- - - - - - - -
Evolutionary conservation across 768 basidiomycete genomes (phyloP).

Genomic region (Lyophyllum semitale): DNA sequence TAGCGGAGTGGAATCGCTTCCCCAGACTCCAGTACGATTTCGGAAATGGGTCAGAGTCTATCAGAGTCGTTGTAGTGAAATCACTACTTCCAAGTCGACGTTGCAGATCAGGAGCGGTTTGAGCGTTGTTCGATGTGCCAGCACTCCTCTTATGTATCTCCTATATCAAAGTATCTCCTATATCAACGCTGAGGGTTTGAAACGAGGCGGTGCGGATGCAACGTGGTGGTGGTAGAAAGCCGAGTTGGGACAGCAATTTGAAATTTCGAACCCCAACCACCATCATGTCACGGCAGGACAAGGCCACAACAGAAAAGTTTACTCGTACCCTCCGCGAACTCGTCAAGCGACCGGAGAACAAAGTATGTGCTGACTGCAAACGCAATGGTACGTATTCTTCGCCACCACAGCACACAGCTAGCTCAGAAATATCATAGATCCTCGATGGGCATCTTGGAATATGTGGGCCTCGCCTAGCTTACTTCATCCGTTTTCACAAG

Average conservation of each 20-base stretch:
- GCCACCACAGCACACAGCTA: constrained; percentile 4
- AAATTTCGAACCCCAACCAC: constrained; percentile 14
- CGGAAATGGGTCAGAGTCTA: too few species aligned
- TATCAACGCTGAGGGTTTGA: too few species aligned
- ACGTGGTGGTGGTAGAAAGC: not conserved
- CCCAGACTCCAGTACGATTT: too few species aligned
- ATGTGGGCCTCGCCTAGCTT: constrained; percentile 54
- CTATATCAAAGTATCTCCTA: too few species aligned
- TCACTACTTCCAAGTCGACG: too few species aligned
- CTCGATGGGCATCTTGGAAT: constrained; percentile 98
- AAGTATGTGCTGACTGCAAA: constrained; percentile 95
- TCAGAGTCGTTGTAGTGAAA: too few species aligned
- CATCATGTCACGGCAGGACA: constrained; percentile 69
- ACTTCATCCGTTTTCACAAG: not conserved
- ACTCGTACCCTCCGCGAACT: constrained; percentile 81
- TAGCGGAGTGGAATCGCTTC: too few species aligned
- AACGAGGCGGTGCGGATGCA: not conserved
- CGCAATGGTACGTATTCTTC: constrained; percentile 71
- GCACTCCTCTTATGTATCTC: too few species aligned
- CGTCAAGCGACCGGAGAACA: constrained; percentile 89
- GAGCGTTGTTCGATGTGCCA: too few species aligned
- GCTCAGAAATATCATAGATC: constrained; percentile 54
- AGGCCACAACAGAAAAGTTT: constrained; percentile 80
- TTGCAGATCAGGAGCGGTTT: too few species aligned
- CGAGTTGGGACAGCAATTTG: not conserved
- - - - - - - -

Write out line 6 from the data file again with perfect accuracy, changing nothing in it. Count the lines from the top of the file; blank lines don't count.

- CGGAAATGGGTCAGAGTCTA: too few species aligned